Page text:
I think I might be depressed. I’ve thought that for a while, but have hesitated to say anything because I don’t want to sound like someone who blames my actions or inactions on something no one around me can see or confirm or do anything about. But the past few days, I’ve just felt like crying. It’s starts off being for no reason, and then I start assigning reasons to it. Maybe because it feels better (almost) to be crying about something rather than nothing. So I assign something that you did or something that [P] did or the stress of having family around or the fact that no one really cares when I’m gone until its time to feed the baby as a reason that I’m crying. and then I realize no one even needs me for that as long as there’s milk in the freezer and I cry some more. And I can’t make it stop. I want to. Because I want to be social and I want to be helpful. I want to spend time with everyone and especially with you, but that time just seems to be more enjoyable for everyone if I’m not around, and that makes me cry more.
There were a lot of other things I said in that message, some of them may have been a little hurtful. It was very easy for me at the time to nitpick all of my husband’s faults, which was often followed by a lot of apologizing, because I knew it wasn’t like me to say them. Things like that really hurt our relationship at the time. I was acting so completely different from myself. He was trying so hard to keep everything functioning while I was finding only dysfunction in every little decision he made. I hated the person I was becoming and I felt like everyone around me was hating me, too. Why wouldn’t they? I was becoming pretty unbearable.
It was shortly after this confession to my husband that I sought help. Sadly, it was not at the urging of anyone who recognized the abnormal state I was in, or at the assurance that seeking help was the right thing to do and I should not feel ashamed about what I was going through, because lots of women go through it.
No, the decision was my own and it was a conflicted one, to say the least.
I worried about what a doctor might say – would they believe me? Would they talk me through all the options? Would I end up on a medication I would never be rid of? What would my parents say if they knew I was considering medication? Would counseling be too expensive or time-consuming? Should I skip the doctor and just talk it out with friends? I’m usually a happy person; what if this is just a phase that I can wait out like a cold? I was doubtful and scared that anything suggested to me might not actually work. What if this was my new normal and I was stuck this way forever?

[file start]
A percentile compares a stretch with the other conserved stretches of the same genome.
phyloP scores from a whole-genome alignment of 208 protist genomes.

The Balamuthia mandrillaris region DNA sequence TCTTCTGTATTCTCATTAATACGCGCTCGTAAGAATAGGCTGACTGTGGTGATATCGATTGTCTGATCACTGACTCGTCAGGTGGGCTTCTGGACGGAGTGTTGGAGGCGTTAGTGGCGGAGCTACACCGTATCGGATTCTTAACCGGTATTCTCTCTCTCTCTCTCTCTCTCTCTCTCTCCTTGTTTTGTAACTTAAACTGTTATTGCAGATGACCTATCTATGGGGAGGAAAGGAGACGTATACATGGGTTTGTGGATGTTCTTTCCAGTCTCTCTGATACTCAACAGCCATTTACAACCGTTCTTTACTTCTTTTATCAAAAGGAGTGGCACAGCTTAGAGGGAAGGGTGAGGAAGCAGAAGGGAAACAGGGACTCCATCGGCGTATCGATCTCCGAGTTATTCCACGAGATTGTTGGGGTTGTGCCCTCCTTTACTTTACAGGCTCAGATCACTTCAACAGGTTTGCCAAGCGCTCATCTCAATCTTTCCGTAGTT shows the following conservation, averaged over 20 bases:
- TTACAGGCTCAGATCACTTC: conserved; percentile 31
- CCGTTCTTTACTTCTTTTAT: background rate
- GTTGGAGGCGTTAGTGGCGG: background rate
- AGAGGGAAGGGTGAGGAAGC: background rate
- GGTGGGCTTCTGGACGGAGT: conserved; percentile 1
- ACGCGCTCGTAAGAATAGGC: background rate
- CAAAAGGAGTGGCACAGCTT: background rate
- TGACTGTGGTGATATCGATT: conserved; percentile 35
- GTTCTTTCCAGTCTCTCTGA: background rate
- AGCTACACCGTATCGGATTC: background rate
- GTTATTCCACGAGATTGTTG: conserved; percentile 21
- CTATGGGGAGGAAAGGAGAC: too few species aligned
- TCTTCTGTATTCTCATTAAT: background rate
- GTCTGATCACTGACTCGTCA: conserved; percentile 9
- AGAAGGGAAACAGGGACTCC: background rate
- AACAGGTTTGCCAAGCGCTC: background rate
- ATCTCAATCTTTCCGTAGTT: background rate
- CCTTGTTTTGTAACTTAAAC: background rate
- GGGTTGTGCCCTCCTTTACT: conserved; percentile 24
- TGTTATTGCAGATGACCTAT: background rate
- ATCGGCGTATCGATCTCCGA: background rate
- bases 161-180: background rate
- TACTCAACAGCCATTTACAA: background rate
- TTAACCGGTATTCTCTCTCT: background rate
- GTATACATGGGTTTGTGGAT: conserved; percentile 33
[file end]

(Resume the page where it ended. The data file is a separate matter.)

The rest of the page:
In the end, after speaking with my doctor about all of my options, I made an informed decision and chose the route of a low-dose anti-depressant that I needed for no longer than 6 months. Thankfully that was all it took to get me back on track.
It wasn’t an immediate change. But slowly the fog lifted and, even in the midst of the many stresses we faced during that time, I regained my optimism. I regained my appreciation for the little things. I noticed the good qualities in my husband again. I found energy to exercise and to write and to take my kids to the park. Not all at once. I don’t think I ever did all of those things in one day. But I was closer to being myself again.
Throughout this post, there are pictures of me and of me with my kids. Each and every one is a picture I shared on social media. Each and every one captures a me that was struggling.
My point in sharing this with you is to say that depression in all its forms, including postpartum, isn’t always as obvious as you might think. Looking back, it seems to me now that it would have been very obvious. But hindsight is 20-20, as they say. The people surrounding me at that time had their own things going on, and I had my own ways of hiding what I thought no one would be able to understand.
Smiling for pictures was one of those ways.
At the very least, let us all take some time to remember that Facebook is typically a highlight reel, and the people behind the happy photos aren’t always as they seem. Everybody struggles, in one way or another. Some are just better at hiding it than others.